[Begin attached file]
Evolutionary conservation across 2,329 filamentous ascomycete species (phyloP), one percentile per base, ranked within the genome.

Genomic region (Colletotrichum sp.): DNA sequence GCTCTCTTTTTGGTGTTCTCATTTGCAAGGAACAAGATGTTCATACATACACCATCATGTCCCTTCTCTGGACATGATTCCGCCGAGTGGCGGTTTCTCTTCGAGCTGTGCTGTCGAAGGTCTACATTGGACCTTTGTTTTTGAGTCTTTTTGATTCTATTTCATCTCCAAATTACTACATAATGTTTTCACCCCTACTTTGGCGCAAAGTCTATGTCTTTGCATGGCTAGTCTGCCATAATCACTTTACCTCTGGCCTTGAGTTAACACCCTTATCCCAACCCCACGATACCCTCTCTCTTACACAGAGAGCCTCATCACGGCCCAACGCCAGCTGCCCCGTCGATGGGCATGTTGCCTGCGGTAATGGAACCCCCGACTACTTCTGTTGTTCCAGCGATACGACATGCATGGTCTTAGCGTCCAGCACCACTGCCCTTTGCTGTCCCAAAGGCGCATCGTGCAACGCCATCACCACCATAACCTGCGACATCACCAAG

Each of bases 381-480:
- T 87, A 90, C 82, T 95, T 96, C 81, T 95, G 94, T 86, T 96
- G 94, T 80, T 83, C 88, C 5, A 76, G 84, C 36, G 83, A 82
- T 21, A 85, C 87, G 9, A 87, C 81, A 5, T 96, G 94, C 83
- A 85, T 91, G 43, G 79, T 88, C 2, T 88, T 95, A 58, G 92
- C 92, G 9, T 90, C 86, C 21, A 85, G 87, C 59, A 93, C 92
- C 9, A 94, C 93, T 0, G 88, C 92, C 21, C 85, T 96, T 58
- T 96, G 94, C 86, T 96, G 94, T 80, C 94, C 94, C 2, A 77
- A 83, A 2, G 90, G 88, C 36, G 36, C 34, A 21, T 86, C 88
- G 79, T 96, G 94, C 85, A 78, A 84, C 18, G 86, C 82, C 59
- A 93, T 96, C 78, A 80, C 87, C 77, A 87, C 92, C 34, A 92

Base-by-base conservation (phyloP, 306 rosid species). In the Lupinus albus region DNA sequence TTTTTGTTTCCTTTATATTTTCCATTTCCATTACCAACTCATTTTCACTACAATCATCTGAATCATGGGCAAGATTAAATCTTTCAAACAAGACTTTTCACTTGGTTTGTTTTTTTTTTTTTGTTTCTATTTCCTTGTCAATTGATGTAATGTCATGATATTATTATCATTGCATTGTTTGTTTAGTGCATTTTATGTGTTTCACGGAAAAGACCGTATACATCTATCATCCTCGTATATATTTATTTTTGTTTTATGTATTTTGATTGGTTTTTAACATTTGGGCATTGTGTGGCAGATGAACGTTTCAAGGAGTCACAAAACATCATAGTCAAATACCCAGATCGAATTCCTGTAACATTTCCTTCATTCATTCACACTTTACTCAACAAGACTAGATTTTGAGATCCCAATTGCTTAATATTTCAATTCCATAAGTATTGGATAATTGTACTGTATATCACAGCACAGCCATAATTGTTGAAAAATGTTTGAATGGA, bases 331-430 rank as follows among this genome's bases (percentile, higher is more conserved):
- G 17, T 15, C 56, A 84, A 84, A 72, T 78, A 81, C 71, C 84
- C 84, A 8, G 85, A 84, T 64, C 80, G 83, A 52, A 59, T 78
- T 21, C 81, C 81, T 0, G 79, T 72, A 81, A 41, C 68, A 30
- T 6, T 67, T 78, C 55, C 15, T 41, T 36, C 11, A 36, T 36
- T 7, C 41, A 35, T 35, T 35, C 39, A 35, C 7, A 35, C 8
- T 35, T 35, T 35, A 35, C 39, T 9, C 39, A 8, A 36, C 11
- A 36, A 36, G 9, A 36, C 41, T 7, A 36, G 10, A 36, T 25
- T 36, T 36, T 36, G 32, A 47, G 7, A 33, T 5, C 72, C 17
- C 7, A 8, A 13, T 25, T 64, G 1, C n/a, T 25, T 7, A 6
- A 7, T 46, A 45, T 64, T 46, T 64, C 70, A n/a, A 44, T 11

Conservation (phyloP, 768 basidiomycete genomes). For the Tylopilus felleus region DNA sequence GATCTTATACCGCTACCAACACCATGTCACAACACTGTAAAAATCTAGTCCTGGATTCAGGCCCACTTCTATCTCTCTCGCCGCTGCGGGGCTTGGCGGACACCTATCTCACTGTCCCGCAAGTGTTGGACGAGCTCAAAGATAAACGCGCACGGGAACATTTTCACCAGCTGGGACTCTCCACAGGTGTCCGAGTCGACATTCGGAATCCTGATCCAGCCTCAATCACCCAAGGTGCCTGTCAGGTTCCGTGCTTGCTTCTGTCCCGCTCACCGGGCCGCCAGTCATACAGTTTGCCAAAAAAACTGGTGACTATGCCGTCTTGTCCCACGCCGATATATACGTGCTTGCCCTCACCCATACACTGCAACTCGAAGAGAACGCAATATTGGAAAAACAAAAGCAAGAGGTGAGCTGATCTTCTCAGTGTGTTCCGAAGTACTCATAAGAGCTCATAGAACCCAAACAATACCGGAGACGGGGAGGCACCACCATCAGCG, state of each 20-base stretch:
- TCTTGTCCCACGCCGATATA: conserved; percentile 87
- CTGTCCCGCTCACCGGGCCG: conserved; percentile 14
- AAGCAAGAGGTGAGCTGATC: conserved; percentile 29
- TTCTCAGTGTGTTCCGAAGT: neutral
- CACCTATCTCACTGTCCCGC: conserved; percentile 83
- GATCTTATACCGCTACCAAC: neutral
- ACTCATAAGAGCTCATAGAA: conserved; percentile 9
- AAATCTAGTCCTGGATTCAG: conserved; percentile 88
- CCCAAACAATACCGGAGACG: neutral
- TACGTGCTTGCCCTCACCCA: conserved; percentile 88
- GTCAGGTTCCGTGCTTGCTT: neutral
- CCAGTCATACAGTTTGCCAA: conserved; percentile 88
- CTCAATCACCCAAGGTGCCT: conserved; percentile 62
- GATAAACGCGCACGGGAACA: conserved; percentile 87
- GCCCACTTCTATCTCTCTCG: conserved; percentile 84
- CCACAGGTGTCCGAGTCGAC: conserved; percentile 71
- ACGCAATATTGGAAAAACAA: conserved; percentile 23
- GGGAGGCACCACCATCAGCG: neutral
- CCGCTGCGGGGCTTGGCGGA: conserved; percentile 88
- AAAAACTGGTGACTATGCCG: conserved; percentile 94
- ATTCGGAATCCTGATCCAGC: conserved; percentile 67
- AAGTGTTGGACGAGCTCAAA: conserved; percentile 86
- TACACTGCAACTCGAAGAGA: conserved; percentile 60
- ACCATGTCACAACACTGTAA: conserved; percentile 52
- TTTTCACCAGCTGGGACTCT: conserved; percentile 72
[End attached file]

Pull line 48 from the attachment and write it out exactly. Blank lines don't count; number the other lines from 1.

- TACACTGCAACTCGAAGAGA: conserved; percentile 60